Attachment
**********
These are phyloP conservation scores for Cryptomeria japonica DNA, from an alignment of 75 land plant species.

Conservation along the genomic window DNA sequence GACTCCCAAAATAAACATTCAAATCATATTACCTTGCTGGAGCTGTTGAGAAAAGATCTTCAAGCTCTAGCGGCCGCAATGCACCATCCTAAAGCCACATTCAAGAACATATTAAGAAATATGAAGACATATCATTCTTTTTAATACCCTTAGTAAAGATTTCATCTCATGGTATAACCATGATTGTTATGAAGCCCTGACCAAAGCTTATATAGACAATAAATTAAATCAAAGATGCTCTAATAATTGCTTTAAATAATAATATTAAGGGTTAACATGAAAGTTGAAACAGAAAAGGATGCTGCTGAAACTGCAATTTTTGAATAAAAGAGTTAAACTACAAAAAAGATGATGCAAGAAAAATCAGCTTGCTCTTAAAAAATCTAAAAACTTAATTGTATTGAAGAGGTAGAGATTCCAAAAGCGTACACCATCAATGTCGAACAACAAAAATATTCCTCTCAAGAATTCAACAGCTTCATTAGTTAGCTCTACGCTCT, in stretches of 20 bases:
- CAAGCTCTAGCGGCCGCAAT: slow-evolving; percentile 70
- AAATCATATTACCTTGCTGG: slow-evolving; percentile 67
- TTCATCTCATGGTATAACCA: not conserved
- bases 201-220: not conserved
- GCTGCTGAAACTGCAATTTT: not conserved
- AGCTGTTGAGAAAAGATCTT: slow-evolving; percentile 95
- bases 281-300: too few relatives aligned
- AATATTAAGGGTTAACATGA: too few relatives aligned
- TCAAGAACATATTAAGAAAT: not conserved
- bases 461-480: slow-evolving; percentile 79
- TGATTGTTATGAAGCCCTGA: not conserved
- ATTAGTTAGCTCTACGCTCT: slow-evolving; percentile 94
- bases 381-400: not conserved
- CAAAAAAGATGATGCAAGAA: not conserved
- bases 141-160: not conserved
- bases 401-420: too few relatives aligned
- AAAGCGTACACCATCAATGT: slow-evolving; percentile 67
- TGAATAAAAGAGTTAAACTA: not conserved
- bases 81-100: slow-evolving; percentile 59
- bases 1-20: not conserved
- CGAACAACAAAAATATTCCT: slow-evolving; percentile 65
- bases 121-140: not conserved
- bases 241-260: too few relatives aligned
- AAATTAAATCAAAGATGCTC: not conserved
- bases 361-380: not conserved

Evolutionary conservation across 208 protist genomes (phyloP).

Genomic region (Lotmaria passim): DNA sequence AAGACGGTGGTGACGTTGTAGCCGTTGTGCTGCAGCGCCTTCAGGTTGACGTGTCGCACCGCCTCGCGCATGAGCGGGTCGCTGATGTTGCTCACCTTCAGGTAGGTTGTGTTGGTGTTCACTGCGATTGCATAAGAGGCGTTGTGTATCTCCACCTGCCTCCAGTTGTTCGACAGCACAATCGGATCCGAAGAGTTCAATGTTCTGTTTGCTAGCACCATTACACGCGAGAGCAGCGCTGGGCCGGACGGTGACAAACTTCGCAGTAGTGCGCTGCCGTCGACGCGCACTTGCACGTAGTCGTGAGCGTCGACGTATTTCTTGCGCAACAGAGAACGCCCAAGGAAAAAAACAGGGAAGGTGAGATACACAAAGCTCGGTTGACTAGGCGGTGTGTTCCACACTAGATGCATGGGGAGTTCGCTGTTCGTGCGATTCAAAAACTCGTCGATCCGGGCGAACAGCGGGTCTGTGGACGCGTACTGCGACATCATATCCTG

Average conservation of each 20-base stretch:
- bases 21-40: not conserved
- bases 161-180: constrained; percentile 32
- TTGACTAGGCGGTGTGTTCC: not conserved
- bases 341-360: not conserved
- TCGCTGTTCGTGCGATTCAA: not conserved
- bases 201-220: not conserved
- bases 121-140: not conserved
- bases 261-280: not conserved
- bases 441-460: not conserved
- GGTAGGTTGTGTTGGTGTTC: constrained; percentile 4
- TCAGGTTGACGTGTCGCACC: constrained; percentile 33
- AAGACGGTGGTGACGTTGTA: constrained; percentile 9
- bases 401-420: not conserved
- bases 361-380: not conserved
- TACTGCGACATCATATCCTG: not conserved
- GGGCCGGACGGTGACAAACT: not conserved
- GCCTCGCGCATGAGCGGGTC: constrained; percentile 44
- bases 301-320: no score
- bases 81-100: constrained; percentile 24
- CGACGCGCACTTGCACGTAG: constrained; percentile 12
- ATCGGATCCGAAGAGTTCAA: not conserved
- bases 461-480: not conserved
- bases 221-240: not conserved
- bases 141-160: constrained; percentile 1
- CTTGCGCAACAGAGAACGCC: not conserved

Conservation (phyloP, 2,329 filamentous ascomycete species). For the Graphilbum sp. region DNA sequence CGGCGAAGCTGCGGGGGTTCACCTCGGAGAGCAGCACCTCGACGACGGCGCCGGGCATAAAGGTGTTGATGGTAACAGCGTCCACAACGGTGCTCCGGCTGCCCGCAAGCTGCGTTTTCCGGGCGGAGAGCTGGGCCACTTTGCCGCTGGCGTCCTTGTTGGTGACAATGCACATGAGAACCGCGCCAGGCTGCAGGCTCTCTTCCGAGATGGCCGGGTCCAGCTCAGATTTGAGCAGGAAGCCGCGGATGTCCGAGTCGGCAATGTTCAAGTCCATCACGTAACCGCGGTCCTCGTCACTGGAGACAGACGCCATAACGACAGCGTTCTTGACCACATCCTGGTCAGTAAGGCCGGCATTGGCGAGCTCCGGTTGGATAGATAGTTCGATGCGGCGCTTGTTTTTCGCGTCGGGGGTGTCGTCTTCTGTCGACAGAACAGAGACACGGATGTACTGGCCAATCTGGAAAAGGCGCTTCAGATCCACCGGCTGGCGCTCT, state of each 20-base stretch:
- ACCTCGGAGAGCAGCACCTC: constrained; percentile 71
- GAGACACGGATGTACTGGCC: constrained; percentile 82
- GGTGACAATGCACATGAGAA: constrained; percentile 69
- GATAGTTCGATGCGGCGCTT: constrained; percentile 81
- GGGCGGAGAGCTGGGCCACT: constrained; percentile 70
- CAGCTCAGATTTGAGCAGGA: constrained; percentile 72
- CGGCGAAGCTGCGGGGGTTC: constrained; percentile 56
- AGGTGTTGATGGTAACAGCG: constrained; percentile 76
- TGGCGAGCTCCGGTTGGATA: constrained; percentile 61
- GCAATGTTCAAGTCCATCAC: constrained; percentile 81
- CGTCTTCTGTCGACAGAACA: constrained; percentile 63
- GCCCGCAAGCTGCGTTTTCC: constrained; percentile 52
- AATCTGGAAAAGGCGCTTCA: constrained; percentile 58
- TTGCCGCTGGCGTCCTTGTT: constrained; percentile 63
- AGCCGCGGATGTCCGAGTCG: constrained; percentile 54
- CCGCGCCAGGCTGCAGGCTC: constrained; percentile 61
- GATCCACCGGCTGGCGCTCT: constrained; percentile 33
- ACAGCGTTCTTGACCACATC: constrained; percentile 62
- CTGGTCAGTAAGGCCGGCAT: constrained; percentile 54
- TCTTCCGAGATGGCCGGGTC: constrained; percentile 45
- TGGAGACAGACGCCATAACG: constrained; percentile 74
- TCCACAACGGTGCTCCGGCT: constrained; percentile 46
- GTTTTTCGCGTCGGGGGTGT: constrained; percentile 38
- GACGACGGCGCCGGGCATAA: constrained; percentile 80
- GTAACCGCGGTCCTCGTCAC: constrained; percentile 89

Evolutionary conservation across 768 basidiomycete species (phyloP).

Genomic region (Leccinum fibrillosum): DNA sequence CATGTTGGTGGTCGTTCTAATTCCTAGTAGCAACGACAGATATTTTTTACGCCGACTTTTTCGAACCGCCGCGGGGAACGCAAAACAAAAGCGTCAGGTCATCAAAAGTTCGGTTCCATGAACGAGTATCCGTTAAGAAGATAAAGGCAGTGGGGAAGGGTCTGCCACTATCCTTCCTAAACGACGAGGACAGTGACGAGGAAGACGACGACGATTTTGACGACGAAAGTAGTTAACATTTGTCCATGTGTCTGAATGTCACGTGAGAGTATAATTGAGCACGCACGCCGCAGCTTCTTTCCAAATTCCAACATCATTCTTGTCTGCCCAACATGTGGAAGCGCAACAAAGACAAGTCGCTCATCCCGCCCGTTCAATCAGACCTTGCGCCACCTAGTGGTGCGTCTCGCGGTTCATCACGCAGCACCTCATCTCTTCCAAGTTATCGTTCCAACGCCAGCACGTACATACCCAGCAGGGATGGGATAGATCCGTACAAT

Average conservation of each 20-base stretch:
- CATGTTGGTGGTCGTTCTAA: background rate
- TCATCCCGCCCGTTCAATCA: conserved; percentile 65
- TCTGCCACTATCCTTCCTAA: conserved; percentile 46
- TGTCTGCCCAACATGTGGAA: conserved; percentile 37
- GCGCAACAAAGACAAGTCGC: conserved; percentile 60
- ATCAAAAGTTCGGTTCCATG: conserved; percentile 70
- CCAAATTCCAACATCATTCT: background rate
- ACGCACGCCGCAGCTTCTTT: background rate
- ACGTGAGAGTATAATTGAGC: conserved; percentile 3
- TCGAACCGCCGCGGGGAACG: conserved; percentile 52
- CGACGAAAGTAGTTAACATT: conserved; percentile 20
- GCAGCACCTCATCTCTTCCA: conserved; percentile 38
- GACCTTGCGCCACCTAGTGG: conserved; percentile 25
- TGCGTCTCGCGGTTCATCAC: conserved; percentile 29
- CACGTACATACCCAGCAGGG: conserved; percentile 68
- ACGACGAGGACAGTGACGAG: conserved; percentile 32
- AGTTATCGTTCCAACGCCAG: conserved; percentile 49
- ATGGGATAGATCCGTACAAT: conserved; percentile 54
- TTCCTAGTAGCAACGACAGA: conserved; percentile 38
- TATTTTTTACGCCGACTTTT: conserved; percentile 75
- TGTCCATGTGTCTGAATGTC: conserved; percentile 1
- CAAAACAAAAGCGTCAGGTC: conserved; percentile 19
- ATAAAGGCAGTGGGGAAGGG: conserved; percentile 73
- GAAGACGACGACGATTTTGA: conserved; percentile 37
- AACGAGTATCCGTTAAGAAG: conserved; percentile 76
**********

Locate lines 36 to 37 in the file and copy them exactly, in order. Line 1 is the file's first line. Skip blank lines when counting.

- bases 201-220: not conserved
- bases 121-140: not conserved